By Megan Poinski
State prison officials Tuesday told legislators reviewing a very negative audit of their Baltimore Region financial operations that personnel problems helped cause large gaps in financial accountability, but they were making changes.
“Looking at this audit, it’s horrendous some of those things that occurred,” said Gary Maynard, secretary of Public Safety and Correctional Services. “But I think those things will be of the past and we will move forward,” because the unit had been reorganized.
The legislative auditors found an “almost complete lack of control and accountability” for the corrections region’s working funds, uncovering included thousands of dollars in penalties for bounced checks, checking accounts out of balance by hundreds of thousands of dollars, and checks machine-signed by people who no longer worked at the department. Auditors have referred their findings to the Attorney General’s Office for potential criminal charges.
Del. Steven DeBoy Jr., House chairman of the Joint Audit Committee, wasn’t satisfied with the department’s response. He said that staffing changes may be doing some good, but the bigger issue seemed to be ignored.
“What’s getting lost in all of this is there’s criminal stuff here. That’s what bothers me,” said DeBoy, a retired Baltimore County cop. “If we have people in the Baltimore region stealing money, I have a problem with that. When we start referring stuff to the AG’s office for investigation, the hair on the back of my neck starts standing up.”
“I don’t think that’s a personnel issue and we need to get more people. If we have people stealing, we need to get them out of state service.”
Maynard and Corrections Commissioner J. Michael Stouffer said that they had been aware of severe problems with financial controls in the Baltimore region even before the audit was done. Stouffer said there were problems with policies and procedures, which led to a widespread lack of accountability. There were also significant problems recruiting and retaining people, meaning it took some time to put any organization-wide changes in place.
Ultimately, the department removed the financial management arm of the Baltimore region, which includes the Supermax in Baltimore, and combined it with its counterpart in the Jessup Region. The now-larger Jessup-based office, which also had two other smaller regions folded in, now employs 85 people and handles the financial issues of the wider area.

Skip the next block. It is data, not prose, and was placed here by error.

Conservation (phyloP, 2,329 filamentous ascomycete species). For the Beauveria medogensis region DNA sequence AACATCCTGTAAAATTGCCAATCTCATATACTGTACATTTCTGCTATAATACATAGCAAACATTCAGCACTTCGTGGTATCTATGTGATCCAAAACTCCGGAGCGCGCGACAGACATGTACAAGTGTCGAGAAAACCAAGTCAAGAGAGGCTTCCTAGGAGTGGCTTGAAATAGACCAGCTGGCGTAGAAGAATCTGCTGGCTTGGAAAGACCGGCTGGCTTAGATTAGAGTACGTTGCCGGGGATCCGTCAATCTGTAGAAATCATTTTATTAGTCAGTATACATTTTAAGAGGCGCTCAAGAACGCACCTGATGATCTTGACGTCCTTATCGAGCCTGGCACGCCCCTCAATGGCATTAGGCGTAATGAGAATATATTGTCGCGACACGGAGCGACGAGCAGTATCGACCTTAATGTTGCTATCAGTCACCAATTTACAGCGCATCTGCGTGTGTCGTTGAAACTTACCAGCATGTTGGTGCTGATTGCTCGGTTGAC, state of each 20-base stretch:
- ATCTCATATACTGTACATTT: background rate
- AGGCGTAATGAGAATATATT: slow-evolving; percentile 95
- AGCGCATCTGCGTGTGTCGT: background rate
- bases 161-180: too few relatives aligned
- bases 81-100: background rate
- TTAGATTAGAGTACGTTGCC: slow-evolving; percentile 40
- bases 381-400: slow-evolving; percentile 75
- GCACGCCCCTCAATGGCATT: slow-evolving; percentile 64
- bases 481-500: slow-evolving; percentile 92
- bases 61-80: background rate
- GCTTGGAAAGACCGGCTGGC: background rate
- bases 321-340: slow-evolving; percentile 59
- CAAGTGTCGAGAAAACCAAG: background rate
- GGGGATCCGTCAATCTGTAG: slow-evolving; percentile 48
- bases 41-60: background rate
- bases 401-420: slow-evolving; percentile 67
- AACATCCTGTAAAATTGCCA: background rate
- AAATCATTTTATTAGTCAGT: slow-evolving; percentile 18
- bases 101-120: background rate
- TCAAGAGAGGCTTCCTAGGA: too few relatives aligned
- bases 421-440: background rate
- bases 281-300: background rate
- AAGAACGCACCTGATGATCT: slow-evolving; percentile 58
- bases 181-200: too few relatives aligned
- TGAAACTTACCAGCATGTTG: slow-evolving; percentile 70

“Generally speaking, we tried to remove the issues of complacency with staff there, and increase accountability,” Stouffer said. “We standardized operations, and there were some results there.”
The audit found that the region’s two working funds – a general working fund for office uses and an inmate working fund made up of inmates’ money — did not have adequate controls. Balances were not reconciled – and money was found to be missing – checking accounts were routinely overdrawn, and open access to checks and the signature plate led to some questionable withdrawals.
Stouffer said that there have been five people involved in some of the questionable activity who have been disciplined. More problems have gone unpunished because those employees quit before anything could happen.
Committee members talked about different options to improve accountability in the Baltimore region. One suggestion discussed was changing policy so that withdrawals from the inmate working fund need the approval of the comptroller. For the last few comptrollers, DeBoy said, the policy has been to allow withdrawals, especially because the amount taken out was usually a small amount of cash for inmates. However, the General Assembly can change that.
Sen. Verna Jones, D-Balto. City, the Senate chair of Joint Audit, asked Maynard and Stouffer to present them with a progress report by the end of January, as well as a more detailed report before the budget process.
Committee members also heard about an audit of the Motor Vehicle Administration that was released last month. The audit found that the MVA failure to review records left some drivers on the road who should have had their licenses suspended, and had problems with control of sensitive data.
MVA Administrator John Kuo and members of his top management team said that many of the problems brought up in the audit were on their way to being fixed.
A computer glitch that allowed some people who should have had their driver’s licenses suspended to stay on the road has been fixed, and a new system to automatically double-check penalties on licenses is being written. A supervisor must now approve any overrides of a driver failing the ignition interlock program. Additionally, sensitive information that was not well encrypted – the result of a switch from a third-party contractor to in-house management – is now protected, they said.